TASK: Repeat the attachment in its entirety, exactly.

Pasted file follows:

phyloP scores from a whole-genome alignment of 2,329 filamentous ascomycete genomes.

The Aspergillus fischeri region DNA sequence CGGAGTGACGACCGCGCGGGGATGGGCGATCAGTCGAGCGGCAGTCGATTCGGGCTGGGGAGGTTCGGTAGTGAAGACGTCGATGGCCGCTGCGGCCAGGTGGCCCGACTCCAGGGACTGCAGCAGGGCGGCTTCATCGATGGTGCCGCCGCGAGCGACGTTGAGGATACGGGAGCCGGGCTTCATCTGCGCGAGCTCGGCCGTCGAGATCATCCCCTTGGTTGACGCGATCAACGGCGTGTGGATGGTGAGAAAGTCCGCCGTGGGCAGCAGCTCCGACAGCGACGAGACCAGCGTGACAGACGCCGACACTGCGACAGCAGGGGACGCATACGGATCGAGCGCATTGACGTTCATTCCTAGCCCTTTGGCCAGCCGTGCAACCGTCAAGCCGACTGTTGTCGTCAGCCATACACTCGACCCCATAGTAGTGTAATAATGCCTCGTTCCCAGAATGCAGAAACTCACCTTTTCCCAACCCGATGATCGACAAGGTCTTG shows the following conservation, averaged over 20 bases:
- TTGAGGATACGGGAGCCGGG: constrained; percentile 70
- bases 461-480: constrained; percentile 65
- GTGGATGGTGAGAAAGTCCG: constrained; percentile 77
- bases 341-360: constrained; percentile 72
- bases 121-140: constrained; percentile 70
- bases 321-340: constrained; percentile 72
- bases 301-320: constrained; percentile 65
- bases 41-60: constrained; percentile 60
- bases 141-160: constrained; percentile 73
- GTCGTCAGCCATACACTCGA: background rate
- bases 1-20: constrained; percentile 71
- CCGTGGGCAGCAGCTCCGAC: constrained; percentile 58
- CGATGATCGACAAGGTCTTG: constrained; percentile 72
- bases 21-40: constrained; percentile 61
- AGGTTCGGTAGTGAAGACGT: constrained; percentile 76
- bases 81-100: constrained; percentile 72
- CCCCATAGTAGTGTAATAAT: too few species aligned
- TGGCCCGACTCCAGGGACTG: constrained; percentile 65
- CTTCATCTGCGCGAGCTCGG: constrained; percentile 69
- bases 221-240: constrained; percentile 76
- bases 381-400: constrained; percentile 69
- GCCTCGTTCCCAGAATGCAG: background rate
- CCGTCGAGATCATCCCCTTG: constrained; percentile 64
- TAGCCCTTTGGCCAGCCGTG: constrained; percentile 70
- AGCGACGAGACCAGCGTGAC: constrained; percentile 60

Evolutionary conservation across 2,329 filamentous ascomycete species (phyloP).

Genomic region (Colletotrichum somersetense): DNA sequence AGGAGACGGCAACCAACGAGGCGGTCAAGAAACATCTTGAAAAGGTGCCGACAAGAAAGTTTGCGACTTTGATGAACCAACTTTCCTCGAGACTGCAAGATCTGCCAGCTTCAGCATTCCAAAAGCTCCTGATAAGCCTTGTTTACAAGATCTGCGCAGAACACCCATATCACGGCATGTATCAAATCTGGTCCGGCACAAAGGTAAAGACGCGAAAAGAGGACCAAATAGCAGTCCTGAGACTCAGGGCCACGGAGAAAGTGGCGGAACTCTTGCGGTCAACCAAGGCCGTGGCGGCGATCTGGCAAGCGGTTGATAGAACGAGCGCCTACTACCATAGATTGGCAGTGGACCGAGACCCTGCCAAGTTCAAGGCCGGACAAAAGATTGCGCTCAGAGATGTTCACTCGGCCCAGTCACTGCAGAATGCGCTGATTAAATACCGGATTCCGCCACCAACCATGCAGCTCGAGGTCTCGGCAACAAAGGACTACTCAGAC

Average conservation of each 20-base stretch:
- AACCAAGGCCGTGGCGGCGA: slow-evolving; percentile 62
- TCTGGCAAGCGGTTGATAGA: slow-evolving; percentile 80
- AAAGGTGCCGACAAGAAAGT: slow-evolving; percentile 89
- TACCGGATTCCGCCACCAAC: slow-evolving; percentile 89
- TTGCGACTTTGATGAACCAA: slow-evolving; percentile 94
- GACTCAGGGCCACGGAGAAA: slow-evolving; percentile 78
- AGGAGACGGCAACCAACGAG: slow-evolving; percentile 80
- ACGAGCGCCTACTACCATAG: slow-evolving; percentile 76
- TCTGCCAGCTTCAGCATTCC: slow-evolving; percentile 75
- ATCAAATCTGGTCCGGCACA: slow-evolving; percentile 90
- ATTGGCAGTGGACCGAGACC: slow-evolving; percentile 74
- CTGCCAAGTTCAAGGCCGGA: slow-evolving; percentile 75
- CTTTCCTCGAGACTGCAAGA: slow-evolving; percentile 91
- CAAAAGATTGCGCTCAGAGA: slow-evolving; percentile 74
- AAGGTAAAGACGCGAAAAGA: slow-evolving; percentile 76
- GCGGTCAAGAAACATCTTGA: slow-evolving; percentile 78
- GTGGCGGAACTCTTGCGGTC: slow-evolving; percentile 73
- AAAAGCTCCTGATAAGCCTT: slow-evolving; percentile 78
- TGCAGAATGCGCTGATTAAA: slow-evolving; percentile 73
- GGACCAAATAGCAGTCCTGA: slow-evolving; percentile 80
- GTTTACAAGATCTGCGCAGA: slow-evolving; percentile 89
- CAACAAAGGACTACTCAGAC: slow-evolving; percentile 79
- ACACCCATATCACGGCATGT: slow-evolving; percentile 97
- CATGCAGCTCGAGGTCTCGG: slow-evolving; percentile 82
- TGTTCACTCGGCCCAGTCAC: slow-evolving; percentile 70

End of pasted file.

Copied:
phyloP scores from a whole-genome alignment of 2,329 filamentous ascomycete genomes.

The Aspergillus fischeri region DNA sequence CGGAGTGACGACCGCGCGGGGATGGGCGATCAGTCGAGCGGCAGTCGATTCGGGCTGGGGAGGTTCGGTAGTGAAGACGTCGATGGCCGCTGCGGCCAGGTGGCCCGACTCCAGGGACTGCAGCAGGGCGGCTTCATCGATGGTGCCGCCGCGAGCGACGTTGAGGATACGGGAGCCGGGCTTCATCTGCGCGAGCTCGGCCGTCGAGATCATCCCCTTGGTTGACGCGATCAACGGCGTGTGGATGGTGAGAAAGTCCGCCGTGGGCAGCAGCTCCGACAGCGACGAGACCAGCGTGACAGACGCCGACACTGCGACAGCAGGGGACGCATACGGATCGAGCGCATTGACGTTCATTCCTAGCCCTTTGGCCAGCCGTGCAACCGTCAAGCCGACTGTTGTCGTCAGCCATACACTCGACCCCATAGTAGTGTAATAATGCCTCGTTCCCAGAATGCAGAAACTCACCTTTTCCCAACCCGATGATCGACAAGGTCTTG shows the following conservation, averaged over 20 bases:
- TTGAGGATACGGGAGCCGGG: constrained; percentile 70
- bases 461-480: constrained; percentile 65
- GTGGATGGTGAGAAAGTCCG: constrained; percentile 77
- bases 341-360: constrained; percentile 72
- bases 121-140: constrained; percentile 70
- bases 321-340: constrained; percentile 72
- bases 301-320: constrained; percentile 65
- bases 41-60: constrained; percentile 60
- bases 141-160: constrained; percentile 73
- GTCGTCAGCCATACACTCGA: background rate
- bases 1-20: constrained; percentile 71
- CCGTGGGCAGCAGCTCCGAC: constrained; percentile 58
- CGATGATCGACAAGGTCTTG: constrained; percentile 72
- bases 21-40: constrained; percentile 61
- AGGTTCGGTAGTGAAGACGT: constrained; percentile 76
- bases 81-100: constrained; percentile 72
- CCCCATAGTAGTGTAATAAT: too few species aligned
- TGGCCCGACTCCAGGGACTG: constrained; percentile 65
- CTTCATCTGCGCGAGCTCGG: constrained; percentile 69
- bases 221-240: constrained; percentile 76
- bases 381-400: constrained; percentile 69
- GCCTCGTTCCCAGAATGCAG: background rate
- CCGTCGAGATCATCCCCTTG: constrained; percentile 64
- TAGCCCTTTGGCCAGCCGTG: constrained; percentile 70
- AGCGACGAGACCAGCGTGAC: constrained; percentile 60

Evolutionary conservation across 2,329 filamentous ascomycete species (phyloP).

Genomic region (Colletotrichum somersetense): DNA sequence AGGAGACGGCAACCAACGAGGCGGTCAAGAAACATCTTGAAAAGGTGCCGACAAGAAAGTTTGCGACTTTGATGAACCAACTTTCCTCGAGACTGCAAGATCTGCCAGCTTCAGCATTCCAAAAGCTCCTGATAAGCCTTGTTTACAAGATCTGCGCAGAACACCCATATCACGGCATGTATCAAATCTGGTCCGGCACAAAGGTAAAGACGCGAAAAGAGGACCAAATAGCAGTCCTGAGACTCAGGGCCACGGAGAAAGTGGCGGAACTCTTGCGGTCAACCAAGGCCGTGGCGGCGATCTGGCAAGCGGTTGATAGAACGAGCGCCTACTACCATAGATTGGCAGTGGACCGAGACCCTGCCAAGTTCAAGGCCGGACAAAAGATTGCGCTCAGAGATGTTCACTCGGCCCAGTCACTGCAGAATGCGCTGATTAAATACCGGATTCCGCCACCAACCATGCAGCTCGAGGTCTCGGCAACAAAGGACTACTCAGAC

Average conservation of each 20-base stretch:
- AACCAAGGCCGTGGCGGCGA: slow-evolving; percentile 62
- TCTGGCAAGCGGTTGATAGA: slow-evolving; percentile 80
- AAAGGTGCCGACAAGAAAGT: slow-evolving; percentile 89
- TACCGGATTCCGCCACCAAC: slow-evolving; percentile 89
- TTGCGACTTTGATGAACCAA: slow-evolving; percentile 94
- GACTCAGGGCCACGGAGAAA: slow-evolving; percentile 78
- AGGAGACGGCAACCAACGAG: slow-evolving; percentile 80
- ACGAGCGCCTACTACCATAG: slow-evolving; percentile 76
- TCTGCCAGCTTCAGCATTCC: slow-evolving; percentile 75
- ATCAAATCTGGTCCGGCACA: slow-evolving; percentile 90
- ATTGGCAGTGGACCGAGACC: slow-evolving; percentile 74
- CTGCCAAGTTCAAGGCCGGA: slow-evolving; percentile 75
- CTTTCCTCGAGACTGCAAGA: slow-evolving; percentile 91
- CAAAAGATTGCGCTCAGAGA: slow-evolving; percentile 74
- AAGGTAAAGACGCGAAAAGA: slow-evolving; percentile 76
- GCGGTCAAGAAACATCTTGA: slow-evolving; percentile 78
- GTGGCGGAACTCTTGCGGTC: slow-evolving; percentile 73
- AAAAGCTCCTGATAAGCCTT: slow-evolving; percentile 78
- TGCAGAATGCGCTGATTAAA: slow-evolving; percentile 73
- GGACCAAATAGCAGTCCTGA: slow-evolving; percentile 80
- GTTTACAAGATCTGCGCAGA: slow-evolving; percentile 89
- CAACAAAGGACTACTCAGAC: slow-evolving; percentile 79
- ACACCCATATCACGGCATGT: slow-evolving; percentile 97
- CATGCAGCTCGAGGTCTCGG: slow-evolving; percentile 82
- TGTTCACTCGGCCCAGTCAC: slow-evolving; percentile 70